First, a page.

Thirty years ago on September 28, 1987 the two-hour pilot episode of Star Trek: The Next Generation, “Encounter at Farpoint”, had its premiere on television. That episode not only returned the Trek franchise to the small screen after nearly a twenty-year absence (not counting 1973’s animated series), but it also began a major shift for sci fi as it revitalized the genre after a long period of failures and scarcity on television.
Star Trek Returns To TV!
The Trek franchise had already been revived on the big screen with a movie series that had delivered four installments by the time that TNG had its debut on television. But the new series ushered in a whole new generation of fans who still consider TNG the crown jewel of the franchise. It had a healthy seven-year run, outpacing its predecessor by four seasons, and delivered episodes that are now considered all-time classics for sci fi television (“A Matter of Honor”, “The Best of Both Worlds”, “Tin Man”, “Yesterday’s Enterprise”, “Cause and Effect” to name just a few).
While the special effects and production values were amazing for a television series at that time and “Encounter at Farpoint” had the feel of a Star Trek episode, the first season did not quite fulfill on the promise of the pilot. In fact, it took a couple of seasons for the show to really find its way and to prove itself as worthy of the franchise’s legacy. But the fact that it ran in syndication and did not have network execs breathing down the backs of the creative team allowed the show the leeway it needed. Few fans consider the first couple of seasons the strongest for the show, but by its third year it had hit its stride and was well on its way to becoming the flagship of the franchise in the 90’s
While there may be plenty of lively debates about whether TNG or the original series are the best (and DS9 fans will insist their show belongs in that conversation), the fact is that TNG really soared when delivering on all cylinders. It also had a stellar cast that was not limited to just the main characters. Considering that this show not only gave us Captain Jean-Luc Picard, Data, Worf, Riker, Troi, and the other regular cast members, it also introduced Q, the Borg, the Ferengi, the Cardassians, and more (while also expanding on the Klingons, Vulcans, and Romulans), definitely etching its legacy in sci fi lore.
Star Trek: TNG Leads The Way
On top of its accomplishments as a series, many sci fi fans may not realize that Star Trek: The Next Generation also played an important part in revitalizing sci fi and fantasy on television. Since the early 1970’s, sci fi had become increasingly shunned by the TV networks. And after several high-profile missteps from the mid-70’s to the mid-80’s such as Battlestar: Galactica, Buck Rogers in the 25th Century, and Amazing Stories, the broadcast networks turned completely away from any attempts at ambitious sci fi. The genre was typically represented by superhero shows (The Six-Million Dollar Man, The Incredible Hulk) or action/adventure entries (Knight Rider, Airwolf) that often incorporated only minimal sci fi elements into their stories. The few attempts to embrace sci fi during that time rarely lasted more than a baker’s dozen worth of episodes and were often shuffled to the nether regions of the schedule.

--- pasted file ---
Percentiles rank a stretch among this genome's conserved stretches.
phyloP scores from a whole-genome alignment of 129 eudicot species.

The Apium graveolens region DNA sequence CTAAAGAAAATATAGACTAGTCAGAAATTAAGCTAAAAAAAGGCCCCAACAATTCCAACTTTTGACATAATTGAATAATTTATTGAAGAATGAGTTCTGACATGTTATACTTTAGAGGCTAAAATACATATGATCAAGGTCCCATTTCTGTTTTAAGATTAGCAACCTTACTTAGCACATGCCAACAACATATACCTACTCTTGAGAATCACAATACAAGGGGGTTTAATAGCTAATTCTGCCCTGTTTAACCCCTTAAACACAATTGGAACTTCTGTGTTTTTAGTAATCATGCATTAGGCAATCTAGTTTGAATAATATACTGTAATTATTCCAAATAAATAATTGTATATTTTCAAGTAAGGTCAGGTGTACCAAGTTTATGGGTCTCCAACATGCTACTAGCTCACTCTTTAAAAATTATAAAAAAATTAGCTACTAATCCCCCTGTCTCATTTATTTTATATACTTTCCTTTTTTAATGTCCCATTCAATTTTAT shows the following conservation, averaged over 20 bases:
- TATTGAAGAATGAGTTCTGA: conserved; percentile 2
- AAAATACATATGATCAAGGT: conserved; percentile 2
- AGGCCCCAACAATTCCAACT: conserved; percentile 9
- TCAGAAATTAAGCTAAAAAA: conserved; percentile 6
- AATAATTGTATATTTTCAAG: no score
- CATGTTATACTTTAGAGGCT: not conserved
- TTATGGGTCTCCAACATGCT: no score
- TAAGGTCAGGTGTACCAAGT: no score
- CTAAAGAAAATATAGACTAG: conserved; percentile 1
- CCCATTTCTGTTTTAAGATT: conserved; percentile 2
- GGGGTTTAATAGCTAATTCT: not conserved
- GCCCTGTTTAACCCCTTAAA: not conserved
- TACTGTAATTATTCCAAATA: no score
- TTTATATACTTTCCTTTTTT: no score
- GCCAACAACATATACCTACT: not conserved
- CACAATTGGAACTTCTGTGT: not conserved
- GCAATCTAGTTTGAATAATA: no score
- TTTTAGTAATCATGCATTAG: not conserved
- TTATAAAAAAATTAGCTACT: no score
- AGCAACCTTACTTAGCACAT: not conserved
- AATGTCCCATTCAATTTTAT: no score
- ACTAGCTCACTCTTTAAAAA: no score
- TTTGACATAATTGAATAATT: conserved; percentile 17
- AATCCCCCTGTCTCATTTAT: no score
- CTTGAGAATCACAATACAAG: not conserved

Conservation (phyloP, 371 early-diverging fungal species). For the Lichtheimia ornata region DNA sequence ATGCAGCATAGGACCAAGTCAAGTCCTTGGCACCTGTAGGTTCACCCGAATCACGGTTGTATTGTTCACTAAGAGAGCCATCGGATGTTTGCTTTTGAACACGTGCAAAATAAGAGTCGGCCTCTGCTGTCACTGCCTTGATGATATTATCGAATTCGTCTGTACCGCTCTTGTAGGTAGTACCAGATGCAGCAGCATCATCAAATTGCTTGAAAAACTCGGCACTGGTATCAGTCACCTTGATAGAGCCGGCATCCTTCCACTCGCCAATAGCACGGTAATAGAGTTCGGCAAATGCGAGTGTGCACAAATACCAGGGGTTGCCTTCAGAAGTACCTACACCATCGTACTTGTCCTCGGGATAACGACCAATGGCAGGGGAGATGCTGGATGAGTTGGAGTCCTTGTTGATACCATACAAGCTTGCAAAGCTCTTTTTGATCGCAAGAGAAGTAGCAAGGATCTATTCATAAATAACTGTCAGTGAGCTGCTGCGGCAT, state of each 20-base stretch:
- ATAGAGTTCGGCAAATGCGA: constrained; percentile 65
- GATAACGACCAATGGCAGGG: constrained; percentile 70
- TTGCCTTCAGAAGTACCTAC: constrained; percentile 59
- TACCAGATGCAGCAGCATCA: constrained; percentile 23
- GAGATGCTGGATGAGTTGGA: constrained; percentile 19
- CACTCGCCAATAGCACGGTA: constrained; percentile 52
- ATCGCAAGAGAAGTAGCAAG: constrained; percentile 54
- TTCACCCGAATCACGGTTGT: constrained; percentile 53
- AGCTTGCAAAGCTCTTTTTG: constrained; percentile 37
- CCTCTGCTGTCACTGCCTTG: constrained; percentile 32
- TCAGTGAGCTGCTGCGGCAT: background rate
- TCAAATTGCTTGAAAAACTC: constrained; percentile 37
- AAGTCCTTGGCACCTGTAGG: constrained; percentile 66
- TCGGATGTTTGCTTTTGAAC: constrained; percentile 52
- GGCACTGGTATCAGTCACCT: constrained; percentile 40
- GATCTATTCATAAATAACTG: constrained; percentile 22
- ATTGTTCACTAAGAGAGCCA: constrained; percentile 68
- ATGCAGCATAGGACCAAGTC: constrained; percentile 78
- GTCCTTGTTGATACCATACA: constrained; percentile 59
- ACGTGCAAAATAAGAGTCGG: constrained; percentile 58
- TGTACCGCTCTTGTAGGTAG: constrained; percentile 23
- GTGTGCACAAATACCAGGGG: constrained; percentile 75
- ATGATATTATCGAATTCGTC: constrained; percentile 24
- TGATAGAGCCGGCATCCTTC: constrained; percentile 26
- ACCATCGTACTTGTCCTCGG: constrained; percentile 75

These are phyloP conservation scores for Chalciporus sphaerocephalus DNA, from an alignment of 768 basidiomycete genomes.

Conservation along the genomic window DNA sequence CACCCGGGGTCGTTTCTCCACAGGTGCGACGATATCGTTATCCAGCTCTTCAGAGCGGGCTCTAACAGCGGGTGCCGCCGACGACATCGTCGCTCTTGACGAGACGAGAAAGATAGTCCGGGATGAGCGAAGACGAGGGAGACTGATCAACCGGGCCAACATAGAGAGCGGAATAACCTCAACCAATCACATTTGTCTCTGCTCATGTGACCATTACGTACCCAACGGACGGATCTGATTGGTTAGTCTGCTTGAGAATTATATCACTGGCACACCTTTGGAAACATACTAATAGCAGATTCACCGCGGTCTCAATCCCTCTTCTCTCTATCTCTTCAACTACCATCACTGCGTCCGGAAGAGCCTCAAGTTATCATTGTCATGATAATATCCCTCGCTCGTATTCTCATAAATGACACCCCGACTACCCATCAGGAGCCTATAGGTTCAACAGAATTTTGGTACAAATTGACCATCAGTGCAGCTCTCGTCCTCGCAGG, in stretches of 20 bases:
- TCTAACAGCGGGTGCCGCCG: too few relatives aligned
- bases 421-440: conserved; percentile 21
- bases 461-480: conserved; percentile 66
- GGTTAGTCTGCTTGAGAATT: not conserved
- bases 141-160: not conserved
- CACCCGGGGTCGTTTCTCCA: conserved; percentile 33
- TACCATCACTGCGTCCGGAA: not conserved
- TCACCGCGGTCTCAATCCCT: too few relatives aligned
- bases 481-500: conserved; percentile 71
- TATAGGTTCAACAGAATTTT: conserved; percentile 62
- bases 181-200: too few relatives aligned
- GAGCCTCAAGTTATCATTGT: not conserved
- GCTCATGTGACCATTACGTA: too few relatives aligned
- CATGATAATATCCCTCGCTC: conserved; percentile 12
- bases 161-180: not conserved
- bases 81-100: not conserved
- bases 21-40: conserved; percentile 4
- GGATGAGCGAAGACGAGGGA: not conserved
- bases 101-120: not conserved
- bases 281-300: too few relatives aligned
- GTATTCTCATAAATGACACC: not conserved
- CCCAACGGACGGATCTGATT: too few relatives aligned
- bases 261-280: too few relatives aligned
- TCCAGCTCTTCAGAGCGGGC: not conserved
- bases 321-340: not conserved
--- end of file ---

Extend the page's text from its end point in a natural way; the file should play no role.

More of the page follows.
When Paramount decided to move forward with Star Trek: TNG, the studio approached the broadcast networks but was disappointed with their lack of commitment. So the decision was made to launch the show directly to the syndication market, where the original series was already a huge success. That proved the perfect strategy and allowed the series to move forward without the interference of network execs, and also to overcome its rocky start quality-wise and eventually become one of the all-time great sci fi shows.
The success of TNG away from the big-three broadcast networks proved that there was an audience for sci fi and fantasy television which resulted in a boom of off-network genre shows hitting the small screen over the next ten-plus years. While sci fi shows rarely lasted past a season or two on ABC, CBS, and NBC from 1970 to 1987, quite a number of major genre entries enjoyed multi-year runs away from the old school nets after TNG charted the way. Here’s some of the big ones: Babylon 5 (five year run on PTEN and TNT), Star Trek: Deep Space Nine (seven year run in syndication), The X-Files (nine year run on the flegling FOX network), Hercules: The Legendary Journeys (six year run in syndication), Xena: Warrior Princess (six year run in syndication), Buffy the Vampire Slayer (seven year run on The WB), Star Trek: Voyager (seven year run on UPN).
Throughout the 90’s sci fi and fantasy thrived on television by avoiding the Big Three networks. In fact, it would not be until 2004, when a little show called Lost proved an unexpected hit, that the broadcast networks (by then the Big Four with FOX no longer the upstart) would finally start to give sci fi and fantasy a chance again on their schedules. But in the mean time, Star Trek: The Next Generation had led the way for the genre to expand and prove itself in the years after its 1987 debut.
Today, there are over one hundred sci fi and fantasy shows on television, with some of them destined to be considered classics such as Game of Thrones, Westworld, The Handmaid’s Tale, The Man in the High Castle, and more. But there was a time when you could barely find half a dozen genre shows on the schedule and there was little hope that they would last long. Star Trek: TNG helped guide us out of that wasteland, and in the process established itself as an all-time great for the genre and television in general.
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